Stewart Home, Comes in your face/Cyber-sadism (Sabotage Editions)
Cult author Stewart Home re-lives his punk rock past by recording a
clutch of songs he wrote in the late 70's/early 80's and they're
deliberately dumbed-down to get your back up. Try titles like
"Necrophile", "My baby's got syphillis" and "Towards a gay Communism"
that weave political ideology, sloganeering and a hefty dose of the
vernacular into 12 tracks of sludgy, spiteful, couplachord gutter
punk. Twelve more of the same vintage from The Dolphins, Finland's
finest recorded pissed in 1981 and assorted odds and sods make up the
70 minutes of "Comes in your face".
"Cyber-sadism" finds Home wearing his stand-up hat and reading from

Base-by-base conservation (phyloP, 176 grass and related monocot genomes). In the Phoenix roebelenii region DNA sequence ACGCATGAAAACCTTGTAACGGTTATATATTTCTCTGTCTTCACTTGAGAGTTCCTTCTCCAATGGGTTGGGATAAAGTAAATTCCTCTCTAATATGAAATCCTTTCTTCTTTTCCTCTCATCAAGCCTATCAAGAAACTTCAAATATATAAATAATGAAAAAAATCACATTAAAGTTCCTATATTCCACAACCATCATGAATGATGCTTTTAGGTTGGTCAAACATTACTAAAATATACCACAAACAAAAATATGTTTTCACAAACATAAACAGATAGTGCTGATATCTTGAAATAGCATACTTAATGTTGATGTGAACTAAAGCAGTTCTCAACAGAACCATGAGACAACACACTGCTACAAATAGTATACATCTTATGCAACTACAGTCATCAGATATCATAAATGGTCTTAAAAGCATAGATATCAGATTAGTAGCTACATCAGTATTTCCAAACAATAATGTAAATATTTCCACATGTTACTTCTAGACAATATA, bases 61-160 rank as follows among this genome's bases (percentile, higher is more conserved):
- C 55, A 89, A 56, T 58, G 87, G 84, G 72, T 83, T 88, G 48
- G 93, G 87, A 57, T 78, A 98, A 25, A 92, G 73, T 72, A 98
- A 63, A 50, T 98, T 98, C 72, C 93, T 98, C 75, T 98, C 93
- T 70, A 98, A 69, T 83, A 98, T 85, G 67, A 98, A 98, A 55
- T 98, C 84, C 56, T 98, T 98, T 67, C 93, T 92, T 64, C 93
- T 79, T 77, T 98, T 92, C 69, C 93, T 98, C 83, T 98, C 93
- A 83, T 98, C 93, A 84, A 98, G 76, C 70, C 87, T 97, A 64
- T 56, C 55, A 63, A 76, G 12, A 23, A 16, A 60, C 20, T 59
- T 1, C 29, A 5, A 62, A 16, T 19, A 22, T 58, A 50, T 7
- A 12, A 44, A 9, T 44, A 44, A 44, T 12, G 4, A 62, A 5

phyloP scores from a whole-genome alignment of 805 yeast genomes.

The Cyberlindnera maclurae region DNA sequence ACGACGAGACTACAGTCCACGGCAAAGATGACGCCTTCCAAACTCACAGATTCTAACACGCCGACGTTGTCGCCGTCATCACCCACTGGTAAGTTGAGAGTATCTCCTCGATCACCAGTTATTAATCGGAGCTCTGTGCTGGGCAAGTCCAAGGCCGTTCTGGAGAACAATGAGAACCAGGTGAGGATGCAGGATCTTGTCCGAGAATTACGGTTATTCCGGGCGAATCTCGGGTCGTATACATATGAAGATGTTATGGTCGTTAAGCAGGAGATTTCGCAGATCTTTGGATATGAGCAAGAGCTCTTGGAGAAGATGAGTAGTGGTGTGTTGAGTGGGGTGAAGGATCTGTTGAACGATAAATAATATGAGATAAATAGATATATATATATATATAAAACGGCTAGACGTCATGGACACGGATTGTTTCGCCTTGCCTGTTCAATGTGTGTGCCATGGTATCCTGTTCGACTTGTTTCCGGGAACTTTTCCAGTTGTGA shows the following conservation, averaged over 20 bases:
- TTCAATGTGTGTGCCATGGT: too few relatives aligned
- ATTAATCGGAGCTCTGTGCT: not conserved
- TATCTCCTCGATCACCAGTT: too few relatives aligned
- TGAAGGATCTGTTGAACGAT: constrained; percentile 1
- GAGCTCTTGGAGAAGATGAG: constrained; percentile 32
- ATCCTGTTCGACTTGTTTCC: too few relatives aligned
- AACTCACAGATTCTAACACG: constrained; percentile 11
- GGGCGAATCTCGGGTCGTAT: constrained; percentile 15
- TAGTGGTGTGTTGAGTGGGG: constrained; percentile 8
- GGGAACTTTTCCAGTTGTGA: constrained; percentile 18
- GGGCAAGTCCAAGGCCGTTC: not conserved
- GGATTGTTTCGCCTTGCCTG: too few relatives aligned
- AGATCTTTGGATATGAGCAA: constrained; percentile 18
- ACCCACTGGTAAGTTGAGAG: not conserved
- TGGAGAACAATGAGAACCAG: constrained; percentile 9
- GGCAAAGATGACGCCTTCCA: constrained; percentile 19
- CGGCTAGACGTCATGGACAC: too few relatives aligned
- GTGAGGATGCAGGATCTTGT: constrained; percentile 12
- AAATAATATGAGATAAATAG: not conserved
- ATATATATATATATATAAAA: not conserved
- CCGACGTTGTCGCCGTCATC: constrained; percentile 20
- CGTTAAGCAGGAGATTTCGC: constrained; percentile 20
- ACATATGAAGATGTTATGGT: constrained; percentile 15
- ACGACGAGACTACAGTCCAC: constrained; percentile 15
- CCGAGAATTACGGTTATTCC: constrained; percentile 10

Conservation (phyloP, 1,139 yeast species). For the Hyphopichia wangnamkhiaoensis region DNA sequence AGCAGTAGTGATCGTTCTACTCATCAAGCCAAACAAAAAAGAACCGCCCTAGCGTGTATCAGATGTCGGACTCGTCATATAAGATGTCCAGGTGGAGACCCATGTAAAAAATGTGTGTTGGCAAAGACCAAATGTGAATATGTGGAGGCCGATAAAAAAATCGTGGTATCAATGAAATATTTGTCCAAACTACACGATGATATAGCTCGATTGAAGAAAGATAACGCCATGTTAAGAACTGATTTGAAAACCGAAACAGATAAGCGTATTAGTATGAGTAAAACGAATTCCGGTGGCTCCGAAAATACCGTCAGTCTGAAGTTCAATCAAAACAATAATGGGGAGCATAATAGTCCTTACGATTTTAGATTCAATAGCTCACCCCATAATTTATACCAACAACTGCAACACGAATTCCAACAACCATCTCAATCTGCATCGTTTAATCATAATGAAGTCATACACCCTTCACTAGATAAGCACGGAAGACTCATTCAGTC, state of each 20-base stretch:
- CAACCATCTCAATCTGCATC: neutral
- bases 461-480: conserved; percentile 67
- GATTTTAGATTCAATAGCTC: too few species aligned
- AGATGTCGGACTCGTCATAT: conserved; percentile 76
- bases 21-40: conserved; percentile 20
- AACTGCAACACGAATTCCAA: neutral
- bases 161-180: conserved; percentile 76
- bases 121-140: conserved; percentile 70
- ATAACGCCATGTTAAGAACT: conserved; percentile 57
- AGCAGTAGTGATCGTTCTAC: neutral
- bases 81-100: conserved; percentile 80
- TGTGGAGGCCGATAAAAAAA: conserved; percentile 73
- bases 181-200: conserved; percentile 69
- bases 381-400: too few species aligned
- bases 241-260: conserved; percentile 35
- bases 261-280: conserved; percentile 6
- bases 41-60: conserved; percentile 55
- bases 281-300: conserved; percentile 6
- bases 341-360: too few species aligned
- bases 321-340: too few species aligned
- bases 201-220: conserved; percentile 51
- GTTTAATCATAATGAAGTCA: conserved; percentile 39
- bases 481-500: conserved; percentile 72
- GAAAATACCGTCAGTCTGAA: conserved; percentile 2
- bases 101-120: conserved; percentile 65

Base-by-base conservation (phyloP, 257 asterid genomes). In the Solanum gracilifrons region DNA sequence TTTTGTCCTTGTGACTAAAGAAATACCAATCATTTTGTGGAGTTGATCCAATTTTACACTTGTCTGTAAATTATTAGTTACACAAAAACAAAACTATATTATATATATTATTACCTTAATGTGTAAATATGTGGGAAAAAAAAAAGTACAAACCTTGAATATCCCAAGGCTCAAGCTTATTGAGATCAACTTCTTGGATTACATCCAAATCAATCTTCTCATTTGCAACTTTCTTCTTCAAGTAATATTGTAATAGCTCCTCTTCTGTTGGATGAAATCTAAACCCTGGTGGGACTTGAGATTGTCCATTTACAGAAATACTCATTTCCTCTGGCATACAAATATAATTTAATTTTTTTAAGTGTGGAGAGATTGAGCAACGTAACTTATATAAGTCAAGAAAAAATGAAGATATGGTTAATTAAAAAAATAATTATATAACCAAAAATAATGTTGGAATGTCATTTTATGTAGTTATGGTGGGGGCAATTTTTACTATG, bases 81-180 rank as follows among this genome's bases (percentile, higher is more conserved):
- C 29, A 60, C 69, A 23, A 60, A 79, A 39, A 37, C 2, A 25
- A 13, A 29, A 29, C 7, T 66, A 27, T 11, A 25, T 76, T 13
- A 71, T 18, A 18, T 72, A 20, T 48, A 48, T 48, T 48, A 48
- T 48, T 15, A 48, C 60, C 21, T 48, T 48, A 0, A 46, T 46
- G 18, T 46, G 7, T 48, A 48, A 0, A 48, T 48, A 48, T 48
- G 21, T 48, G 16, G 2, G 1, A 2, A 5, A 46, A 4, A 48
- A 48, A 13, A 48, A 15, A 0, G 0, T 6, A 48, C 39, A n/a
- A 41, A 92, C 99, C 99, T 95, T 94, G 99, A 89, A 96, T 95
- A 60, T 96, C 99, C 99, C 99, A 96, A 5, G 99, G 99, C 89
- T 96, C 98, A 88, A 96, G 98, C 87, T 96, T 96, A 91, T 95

his short stories. As with the songs, there's a crude butting-together
of obscenity, religious, literary, political and philosophical
references, conspiracy theory and sharp observation. It's both
offensive and provocative, as in "Audience baiting" where,
disappointed by the amount of verbal abuse he's getting, he attempts
to wind up the punters at a Liverpool show by first giving them advice
on how to heckle and then laughing at their attempts. The short
stories are more entertaining with the highpoint being a track which
plays two whispered stalking monologues simultaneously---one in each
channel---and is truly disturbing.
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